Pubdate: Fri, 02 Jun 2006
Source: Esquimalt News (CN BC)
Copyright: 2006 Esquimalt News
Author: Rudy Haugeneder
Bookmark: (Treatment)
Bookmark: (Youth)


Teenage girls are prime targets - and victims - of crystal meth dealers.

It's because body-conscious girls as young as 13 are easily suckered 
into using the highly addictive narcotic because it also works as an 
appetite suppressant, says Mark McLaughlin, founder and president of 
the Crystal Meth Victoria Society.

"On the street one of the most common new customers are young girls 
between 13-14," he said.

"They are targeted because of body image concerns - a way to lose weight."

The pushers "prey on young girls, hoping to manipulate and control 
them" into becoming not only customers, but prostitutes or members of 
juvenile theft rings, said McLaughlin.

It's a trap made more challenging because the federal young offender 
section of the federal Criminal Code renders the judicial system 
powerless to affect change, he added.

If caught, the teenagers don't suffer any consequences because of 
what he calls the "catch and release concept" which lets young offenders off.

Adult ringleaders are rarely fingered by their teen victims and also 
get off "home free."

Teenage crystal meth addicts experience addiction-caused erratic and 
often-violent behavior that results in them getting thrown out of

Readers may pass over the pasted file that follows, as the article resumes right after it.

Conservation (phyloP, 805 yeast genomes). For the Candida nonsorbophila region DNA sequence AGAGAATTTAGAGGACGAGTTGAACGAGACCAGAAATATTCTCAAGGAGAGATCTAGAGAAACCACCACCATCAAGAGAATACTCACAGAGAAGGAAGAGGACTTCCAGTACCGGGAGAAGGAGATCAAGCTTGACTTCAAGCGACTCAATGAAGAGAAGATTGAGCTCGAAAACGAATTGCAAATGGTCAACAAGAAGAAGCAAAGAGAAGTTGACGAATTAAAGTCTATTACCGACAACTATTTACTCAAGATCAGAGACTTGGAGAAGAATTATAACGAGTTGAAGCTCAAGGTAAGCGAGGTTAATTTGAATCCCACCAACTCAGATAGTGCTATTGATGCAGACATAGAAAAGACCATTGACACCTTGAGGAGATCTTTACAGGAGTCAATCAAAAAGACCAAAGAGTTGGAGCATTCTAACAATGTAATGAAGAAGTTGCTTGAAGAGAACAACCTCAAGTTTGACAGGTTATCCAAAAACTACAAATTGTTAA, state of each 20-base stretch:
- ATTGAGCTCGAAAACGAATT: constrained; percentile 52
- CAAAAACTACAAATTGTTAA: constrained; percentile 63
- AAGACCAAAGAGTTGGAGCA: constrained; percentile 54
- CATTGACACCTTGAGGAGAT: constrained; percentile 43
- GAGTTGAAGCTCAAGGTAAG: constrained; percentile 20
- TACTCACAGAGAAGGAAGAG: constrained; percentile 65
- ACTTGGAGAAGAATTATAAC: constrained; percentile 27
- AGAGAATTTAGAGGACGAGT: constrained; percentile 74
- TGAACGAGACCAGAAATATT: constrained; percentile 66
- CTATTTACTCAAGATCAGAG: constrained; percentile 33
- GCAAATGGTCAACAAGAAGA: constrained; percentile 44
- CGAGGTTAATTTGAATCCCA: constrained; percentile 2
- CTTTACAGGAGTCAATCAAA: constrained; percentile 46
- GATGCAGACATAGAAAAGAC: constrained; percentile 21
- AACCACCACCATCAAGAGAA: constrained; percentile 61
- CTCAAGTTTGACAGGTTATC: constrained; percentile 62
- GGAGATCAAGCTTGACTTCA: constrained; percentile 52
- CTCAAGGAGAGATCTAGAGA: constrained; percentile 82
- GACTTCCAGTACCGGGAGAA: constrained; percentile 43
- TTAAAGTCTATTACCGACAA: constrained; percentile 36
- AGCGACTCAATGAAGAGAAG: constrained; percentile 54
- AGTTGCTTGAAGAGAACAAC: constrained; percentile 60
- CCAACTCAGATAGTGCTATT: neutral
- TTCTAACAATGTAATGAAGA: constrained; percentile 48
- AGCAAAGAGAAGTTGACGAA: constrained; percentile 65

home and school, he said.

Even when the teens hit legally adult age, McLaughlin said the courts 
let them down because the reason for criminal activity - to buy 
crystal meth - isn't mentioned during court appearances.

He thinks it would be useful to state the reason for criminal 
behavior so the appropriate treatment can be offered to help.

"Right now, nobody knows and no offer of treatment can be made," said 

Prisoner intake surveys show 48 per cent of youth and 62 per cent of 
adult prisoners use crystal meth.

Fourteen per cent of youngsters and 42 per cent of adults said they 
committed crimes to support their addiction, with 16 per cent of 
youth and 56 per cent of adults committing crimes while high.

An informal survey of youth workers found that up to 85 per cent of 
workers' clients use crystal meth.

The surveys found that teen and adult crystal meth users agreed on 
what might help them stay away from the drug: counseling, treatment 
and positive social influences such as family and friends.

The youngsters also cited leaving Victoria as a factor in recovery.
- ---
MAP posted-by: Beth Wehrman